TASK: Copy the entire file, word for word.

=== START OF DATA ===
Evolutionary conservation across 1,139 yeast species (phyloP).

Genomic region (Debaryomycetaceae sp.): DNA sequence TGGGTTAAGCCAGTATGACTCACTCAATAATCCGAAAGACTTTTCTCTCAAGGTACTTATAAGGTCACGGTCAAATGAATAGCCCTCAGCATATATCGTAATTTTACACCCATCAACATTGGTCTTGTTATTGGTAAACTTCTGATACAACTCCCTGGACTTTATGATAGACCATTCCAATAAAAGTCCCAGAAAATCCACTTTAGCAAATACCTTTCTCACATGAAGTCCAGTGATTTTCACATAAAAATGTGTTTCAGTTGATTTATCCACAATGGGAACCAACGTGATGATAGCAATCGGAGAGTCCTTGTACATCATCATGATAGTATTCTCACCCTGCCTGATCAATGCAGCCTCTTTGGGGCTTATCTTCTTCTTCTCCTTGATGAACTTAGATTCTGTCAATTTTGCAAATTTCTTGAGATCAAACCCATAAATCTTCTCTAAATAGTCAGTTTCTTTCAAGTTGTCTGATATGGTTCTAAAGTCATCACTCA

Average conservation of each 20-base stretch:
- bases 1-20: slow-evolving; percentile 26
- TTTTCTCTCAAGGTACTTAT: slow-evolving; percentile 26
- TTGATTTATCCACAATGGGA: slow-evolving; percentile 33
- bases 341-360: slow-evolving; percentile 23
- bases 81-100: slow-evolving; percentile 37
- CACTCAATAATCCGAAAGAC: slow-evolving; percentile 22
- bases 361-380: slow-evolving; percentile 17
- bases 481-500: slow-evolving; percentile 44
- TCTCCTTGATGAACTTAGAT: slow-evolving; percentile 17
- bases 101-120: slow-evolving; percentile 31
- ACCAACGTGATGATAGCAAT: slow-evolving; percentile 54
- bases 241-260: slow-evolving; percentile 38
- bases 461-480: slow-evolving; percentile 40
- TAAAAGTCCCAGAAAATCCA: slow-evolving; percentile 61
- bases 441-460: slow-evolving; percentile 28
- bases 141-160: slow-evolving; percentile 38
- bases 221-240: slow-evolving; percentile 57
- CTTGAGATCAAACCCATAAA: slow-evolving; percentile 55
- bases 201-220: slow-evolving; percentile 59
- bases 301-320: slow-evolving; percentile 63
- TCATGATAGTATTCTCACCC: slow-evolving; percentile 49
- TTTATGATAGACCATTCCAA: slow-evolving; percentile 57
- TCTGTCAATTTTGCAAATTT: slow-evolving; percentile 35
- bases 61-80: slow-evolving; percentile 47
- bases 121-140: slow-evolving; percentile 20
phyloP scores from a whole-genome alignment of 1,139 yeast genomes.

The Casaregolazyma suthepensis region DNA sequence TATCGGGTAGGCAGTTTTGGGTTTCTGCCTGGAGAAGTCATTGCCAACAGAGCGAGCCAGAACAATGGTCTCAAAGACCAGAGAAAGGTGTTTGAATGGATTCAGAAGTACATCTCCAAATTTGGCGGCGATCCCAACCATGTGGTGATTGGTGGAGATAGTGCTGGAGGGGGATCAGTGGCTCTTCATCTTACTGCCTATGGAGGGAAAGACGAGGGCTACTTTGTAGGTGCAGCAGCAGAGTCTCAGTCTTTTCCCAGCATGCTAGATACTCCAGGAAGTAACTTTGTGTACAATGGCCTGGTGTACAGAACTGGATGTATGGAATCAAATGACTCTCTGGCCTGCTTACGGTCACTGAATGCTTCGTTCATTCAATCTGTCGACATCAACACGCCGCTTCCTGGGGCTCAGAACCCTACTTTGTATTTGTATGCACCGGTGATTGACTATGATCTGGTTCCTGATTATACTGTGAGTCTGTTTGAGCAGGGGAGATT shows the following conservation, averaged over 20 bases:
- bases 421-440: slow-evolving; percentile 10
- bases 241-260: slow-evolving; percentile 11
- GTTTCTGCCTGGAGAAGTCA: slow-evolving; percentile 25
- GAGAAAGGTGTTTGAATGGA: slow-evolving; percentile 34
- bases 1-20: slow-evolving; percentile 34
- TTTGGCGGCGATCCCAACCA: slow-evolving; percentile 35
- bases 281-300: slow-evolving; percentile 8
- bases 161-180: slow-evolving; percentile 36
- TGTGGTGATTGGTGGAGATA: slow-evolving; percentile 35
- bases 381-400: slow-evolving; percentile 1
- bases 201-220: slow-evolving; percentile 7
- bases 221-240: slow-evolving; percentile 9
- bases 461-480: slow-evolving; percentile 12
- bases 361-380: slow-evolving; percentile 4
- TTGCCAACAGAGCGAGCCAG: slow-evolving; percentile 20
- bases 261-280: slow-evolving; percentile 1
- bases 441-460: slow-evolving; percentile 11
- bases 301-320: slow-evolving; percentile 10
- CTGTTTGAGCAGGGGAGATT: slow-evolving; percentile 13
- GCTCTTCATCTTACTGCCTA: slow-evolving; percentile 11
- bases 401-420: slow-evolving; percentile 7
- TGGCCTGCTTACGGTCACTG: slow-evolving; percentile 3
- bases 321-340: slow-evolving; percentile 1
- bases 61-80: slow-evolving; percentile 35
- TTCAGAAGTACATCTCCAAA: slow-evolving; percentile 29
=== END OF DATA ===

Evolutionary conservation across 1,139 yeast species (phyloP).

Genomic region (Debaryomycetaceae sp.): DNA sequence TGGGTTAAGCCAGTATGACTCACTCAATAATCCGAAAGACTTTTCTCTCAAGGTACTTATAAGGTCACGGTCAAATGAATAGCCCTCAGCATATATCGTAATTTTACACCCATCAACATTGGTCTTGTTATTGGTAAACTTCTGATACAACTCCCTGGACTTTATGATAGACCATTCCAATAAAAGTCCCAGAAAATCCACTTTAGCAAATACCTTTCTCACATGAAGTCCAGTGATTTTCACATAAAAATGTGTTTCAGTTGATTTATCCACAATGGGAACCAACGTGATGATAGCAATCGGAGAGTCCTTGTACATCATCATGATAGTATTCTCACCCTGCCTGATCAATGCAGCCTCTTTGGGGCTTATCTTCTTCTTCTCCTTGATGAACTTAGATTCTGTCAATTTTGCAAATTTCTTGAGATCAAACCCATAAATCTTCTCTAAATAGTCAGTTTCTTTCAAGTTGTCTGATATGGTTCTAAAGTCATCACTCA

Average conservation of each 20-base stretch:
- bases 1-20: slow-evolving; percentile 26
- TTTTCTCTCAAGGTACTTAT: slow-evolving; percentile 26
- TTGATTTATCCACAATGGGA: slow-evolving; percentile 33
- bases 341-360: slow-evolving; percentile 23
- bases 81-100: slow-evolving; percentile 37
- CACTCAATAATCCGAAAGAC: slow-evolving; percentile 22
- bases 361-380: slow-evolving; percentile 17
- bases 481-500: slow-evolving; percentile 44
- TCTCCTTGATGAACTTAGAT: slow-evolving; percentile 17
- bases 101-120: slow-evolving; percentile 31
- ACCAACGTGATGATAGCAAT: slow-evolving; percentile 54
- bases 241-260: slow-evolving; percentile 38
- bases 461-480: slow-evolving; percentile 40
- TAAAAGTCCCAGAAAATCCA: slow-evolving; percentile 61
- bases 441-460: slow-evolving; percentile 28
- bases 141-160: slow-evolving; percentile 38
- bases 221-240: slow-evolving; percentile 57
- CTTGAGATCAAACCCATAAA: slow-evolving; percentile 55
- bases 201-220: slow-evolving; percentile 59
- bases 301-320: slow-evolving; percentile 63
- TCATGATAGTATTCTCACCC: slow-evolving; percentile 49
- TTTATGATAGACCATTCCAA: slow-evolving; percentile 57
- TCTGTCAATTTTGCAAATTT: slow-evolving; percentile 35
- bases 61-80: slow-evolving; percentile 47
- bases 121-140: slow-evolving; percentile 20
phyloP scores from a whole-genome alignment of 1,139 yeast genomes.

The Casaregolazyma suthepensis region DNA sequence TATCGGGTAGGCAGTTTTGGGTTTCTGCCTGGAGAAGTCATTGCCAACAGAGCGAGCCAGAACAATGGTCTCAAAGACCAGAGAAAGGTGTTTGAATGGATTCAGAAGTACATCTCCAAATTTGGCGGCGATCCCAACCATGTGGTGATTGGTGGAGATAGTGCTGGAGGGGGATCAGTGGCTCTTCATCTTACTGCCTATGGAGGGAAAGACGAGGGCTACTTTGTAGGTGCAGCAGCAGAGTCTCAGTCTTTTCCCAGCATGCTAGATACTCCAGGAAGTAACTTTGTGTACAATGGCCTGGTGTACAGAACTGGATGTATGGAATCAAATGACTCTCTGGCCTGCTTACGGTCACTGAATGCTTCGTTCATTCAATCTGTCGACATCAACACGCCGCTTCCTGGGGCTCAGAACCCTACTTTGTATTTGTATGCACCGGTGATTGACTATGATCTGGTTCCTGATTATACTGTGAGTCTGTTTGAGCAGGGGAGATT shows the following conservation, averaged over 20 bases:
- bases 421-440: slow-evolving; percentile 10
- bases 241-260: slow-evolving; percentile 11
- GTTTCTGCCTGGAGAAGTCA: slow-evolving; percentile 25
- GAGAAAGGTGTTTGAATGGA: slow-evolving; percentile 34
- bases 1-20: slow-evolving; percentile 34
- TTTGGCGGCGATCCCAACCA: slow-evolving; percentile 35
- bases 281-300: slow-evolving; percentile 8
- bases 161-180: slow-evolving; percentile 36
- TGTGGTGATTGGTGGAGATA: slow-evolving; percentile 35
- bases 381-400: slow-evolving; percentile 1
- bases 201-220: slow-evolving; percentile 7
- bases 221-240: slow-evolving; percentile 9
- bases 461-480: slow-evolving; percentile 12
- bases 361-380: slow-evolving; percentile 4
- TTGCCAACAGAGCGAGCCAG: slow-evolving; percentile 20
- bases 261-280: slow-evolving; percentile 1
- bases 441-460: slow-evolving; percentile 11
- bases 301-320: slow-evolving; percentile 10
- CTGTTTGAGCAGGGGAGATT: slow-evolving; percentile 13
- GCTCTTCATCTTACTGCCTA: slow-evolving; percentile 11
- bases 401-420: slow-evolving; percentile 7
- TGGCCTGCTTACGGTCACTG: slow-evolving; percentile 3
- bases 321-340: slow-evolving; percentile 1
- bases 61-80: slow-evolving; percentile 35
- TTCAGAAGTACATCTCCAAA: slow-evolving; percentile 29